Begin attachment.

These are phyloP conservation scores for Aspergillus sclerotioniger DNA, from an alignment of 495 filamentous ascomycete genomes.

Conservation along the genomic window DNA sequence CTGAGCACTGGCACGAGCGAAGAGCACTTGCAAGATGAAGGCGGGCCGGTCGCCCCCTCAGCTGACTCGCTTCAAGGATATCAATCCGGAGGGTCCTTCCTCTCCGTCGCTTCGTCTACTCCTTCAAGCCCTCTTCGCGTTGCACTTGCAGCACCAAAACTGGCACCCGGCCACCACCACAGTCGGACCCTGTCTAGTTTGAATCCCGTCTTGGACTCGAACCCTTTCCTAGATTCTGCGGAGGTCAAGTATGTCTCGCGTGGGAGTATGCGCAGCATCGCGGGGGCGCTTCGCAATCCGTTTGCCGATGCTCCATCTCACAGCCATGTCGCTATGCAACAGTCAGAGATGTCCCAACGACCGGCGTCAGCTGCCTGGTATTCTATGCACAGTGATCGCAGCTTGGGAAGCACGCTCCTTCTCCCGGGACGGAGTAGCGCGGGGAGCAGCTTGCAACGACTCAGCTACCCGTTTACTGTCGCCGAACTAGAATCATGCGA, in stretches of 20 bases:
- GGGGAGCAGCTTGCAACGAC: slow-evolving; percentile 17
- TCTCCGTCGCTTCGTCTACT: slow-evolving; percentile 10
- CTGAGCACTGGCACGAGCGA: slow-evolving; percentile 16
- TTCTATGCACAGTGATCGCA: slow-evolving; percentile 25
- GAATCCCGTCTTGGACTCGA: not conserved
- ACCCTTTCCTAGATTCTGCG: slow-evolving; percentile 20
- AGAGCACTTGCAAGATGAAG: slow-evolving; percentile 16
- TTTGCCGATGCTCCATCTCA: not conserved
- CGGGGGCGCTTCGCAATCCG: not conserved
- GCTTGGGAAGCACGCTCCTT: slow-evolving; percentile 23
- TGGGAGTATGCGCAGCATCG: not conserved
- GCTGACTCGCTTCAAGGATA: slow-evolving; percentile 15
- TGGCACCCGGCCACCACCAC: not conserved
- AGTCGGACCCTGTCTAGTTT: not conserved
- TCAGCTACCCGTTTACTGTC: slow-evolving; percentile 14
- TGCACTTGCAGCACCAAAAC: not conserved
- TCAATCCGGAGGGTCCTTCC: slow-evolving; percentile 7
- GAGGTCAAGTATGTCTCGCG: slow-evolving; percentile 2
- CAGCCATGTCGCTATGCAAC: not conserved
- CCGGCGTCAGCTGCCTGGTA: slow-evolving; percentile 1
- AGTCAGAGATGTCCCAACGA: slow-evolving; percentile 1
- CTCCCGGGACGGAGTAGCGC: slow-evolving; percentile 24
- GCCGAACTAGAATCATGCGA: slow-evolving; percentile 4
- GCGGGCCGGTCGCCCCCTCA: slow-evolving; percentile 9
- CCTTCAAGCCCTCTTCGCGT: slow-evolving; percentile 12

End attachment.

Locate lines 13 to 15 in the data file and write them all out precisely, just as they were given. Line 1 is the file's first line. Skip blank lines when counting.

- TGGGAGTATGCGCAGCATCG: not conserved
- GCTGACTCGCTTCAAGGATA: slow-evolving; percentile 15
- TGGCACCCGGCCACCACCAC: not conserved